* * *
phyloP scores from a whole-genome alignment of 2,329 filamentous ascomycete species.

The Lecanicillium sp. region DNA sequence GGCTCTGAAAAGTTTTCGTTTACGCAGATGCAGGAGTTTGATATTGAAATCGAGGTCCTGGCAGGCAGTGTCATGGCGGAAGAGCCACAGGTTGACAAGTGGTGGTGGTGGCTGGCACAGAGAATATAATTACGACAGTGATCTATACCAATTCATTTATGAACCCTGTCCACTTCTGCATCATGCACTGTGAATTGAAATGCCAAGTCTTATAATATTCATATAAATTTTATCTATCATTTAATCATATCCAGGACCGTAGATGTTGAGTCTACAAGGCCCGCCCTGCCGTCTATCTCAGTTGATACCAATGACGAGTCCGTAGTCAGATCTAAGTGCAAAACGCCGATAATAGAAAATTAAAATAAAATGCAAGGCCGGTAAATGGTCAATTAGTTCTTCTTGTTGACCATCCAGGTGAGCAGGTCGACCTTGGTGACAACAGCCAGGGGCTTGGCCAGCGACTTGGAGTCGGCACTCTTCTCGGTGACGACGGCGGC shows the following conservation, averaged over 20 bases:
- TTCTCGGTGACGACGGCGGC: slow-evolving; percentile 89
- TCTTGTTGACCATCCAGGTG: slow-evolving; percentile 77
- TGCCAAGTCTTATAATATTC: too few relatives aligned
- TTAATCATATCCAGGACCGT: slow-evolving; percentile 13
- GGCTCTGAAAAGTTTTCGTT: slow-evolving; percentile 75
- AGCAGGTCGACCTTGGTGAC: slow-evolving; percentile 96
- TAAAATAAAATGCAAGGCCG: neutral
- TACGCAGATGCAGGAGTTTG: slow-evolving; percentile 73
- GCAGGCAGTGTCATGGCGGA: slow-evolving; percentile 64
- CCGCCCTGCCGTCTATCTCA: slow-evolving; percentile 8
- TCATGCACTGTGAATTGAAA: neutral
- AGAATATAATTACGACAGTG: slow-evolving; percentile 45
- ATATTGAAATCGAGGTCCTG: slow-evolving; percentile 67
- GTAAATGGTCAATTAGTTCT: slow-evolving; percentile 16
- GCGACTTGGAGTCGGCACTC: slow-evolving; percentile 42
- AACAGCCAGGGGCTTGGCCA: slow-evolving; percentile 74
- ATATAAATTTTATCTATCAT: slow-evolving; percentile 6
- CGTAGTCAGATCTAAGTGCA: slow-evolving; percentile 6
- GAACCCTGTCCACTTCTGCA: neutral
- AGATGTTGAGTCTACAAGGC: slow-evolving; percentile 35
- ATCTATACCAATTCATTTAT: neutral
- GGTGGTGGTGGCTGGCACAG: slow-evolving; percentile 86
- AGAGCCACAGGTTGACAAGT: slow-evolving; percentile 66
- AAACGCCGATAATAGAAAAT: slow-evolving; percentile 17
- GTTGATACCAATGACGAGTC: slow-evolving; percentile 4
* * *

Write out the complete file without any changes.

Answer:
phyloP scores from a whole-genome alignment of 2,329 filamentous ascomycete species.

The Lecanicillium sp. region DNA sequence GGCTCTGAAAAGTTTTCGTTTACGCAGATGCAGGAGTTTGATATTGAAATCGAGGTCCTGGCAGGCAGTGTCATGGCGGAAGAGCCACAGGTTGACAAGTGGTGGTGGTGGCTGGCACAGAGAATATAATTACGACAGTGATCTATACCAATTCATTTATGAACCCTGTCCACTTCTGCATCATGCACTGTGAATTGAAATGCCAAGTCTTATAATATTCATATAAATTTTATCTATCATTTAATCATATCCAGGACCGTAGATGTTGAGTCTACAAGGCCCGCCCTGCCGTCTATCTCAGTTGATACCAATGACGAGTCCGTAGTCAGATCTAAGTGCAAAACGCCGATAATAGAAAATTAAAATAAAATGCAAGGCCGGTAAATGGTCAATTAGTTCTTCTTGTTGACCATCCAGGTGAGCAGGTCGACCTTGGTGACAACAGCCAGGGGCTTGGCCAGCGACTTGGAGTCGGCACTCTTCTCGGTGACGACGGCGGC shows the following conservation, averaged over 20 bases:
- TTCTCGGTGACGACGGCGGC: slow-evolving; percentile 89
- TCTTGTTGACCATCCAGGTG: slow-evolving; percentile 77
- TGCCAAGTCTTATAATATTC: too few relatives aligned
- TTAATCATATCCAGGACCGT: slow-evolving; percentile 13
- GGCTCTGAAAAGTTTTCGTT: slow-evolving; percentile 75
- AGCAGGTCGACCTTGGTGAC: slow-evolving; percentile 96
- TAAAATAAAATGCAAGGCCG: neutral
- TACGCAGATGCAGGAGTTTG: slow-evolving; percentile 73
- GCAGGCAGTGTCATGGCGGA: slow-evolving; percentile 64
- CCGCCCTGCCGTCTATCTCA: slow-evolving; percentile 8
- TCATGCACTGTGAATTGAAA: neutral
- AGAATATAATTACGACAGTG: slow-evolving; percentile 45
- ATATTGAAATCGAGGTCCTG: slow-evolving; percentile 67
- GTAAATGGTCAATTAGTTCT: slow-evolving; percentile 16
- GCGACTTGGAGTCGGCACTC: slow-evolving; percentile 42
- AACAGCCAGGGGCTTGGCCA: slow-evolving; percentile 74
- ATATAAATTTTATCTATCAT: slow-evolving; percentile 6
- CGTAGTCAGATCTAAGTGCA: slow-evolving; percentile 6
- GAACCCTGTCCACTTCTGCA: neutral
- AGATGTTGAGTCTACAAGGC: slow-evolving; percentile 35
- ATCTATACCAATTCATTTAT: neutral
- GGTGGTGGTGGCTGGCACAG: slow-evolving; percentile 86
- AGAGCCACAGGTTGACAAGT: slow-evolving; percentile 66
- AAACGCCGATAATAGAAAAT: slow-evolving; percentile 17
- GTTGATACCAATGACGAGTC: slow-evolving; percentile 4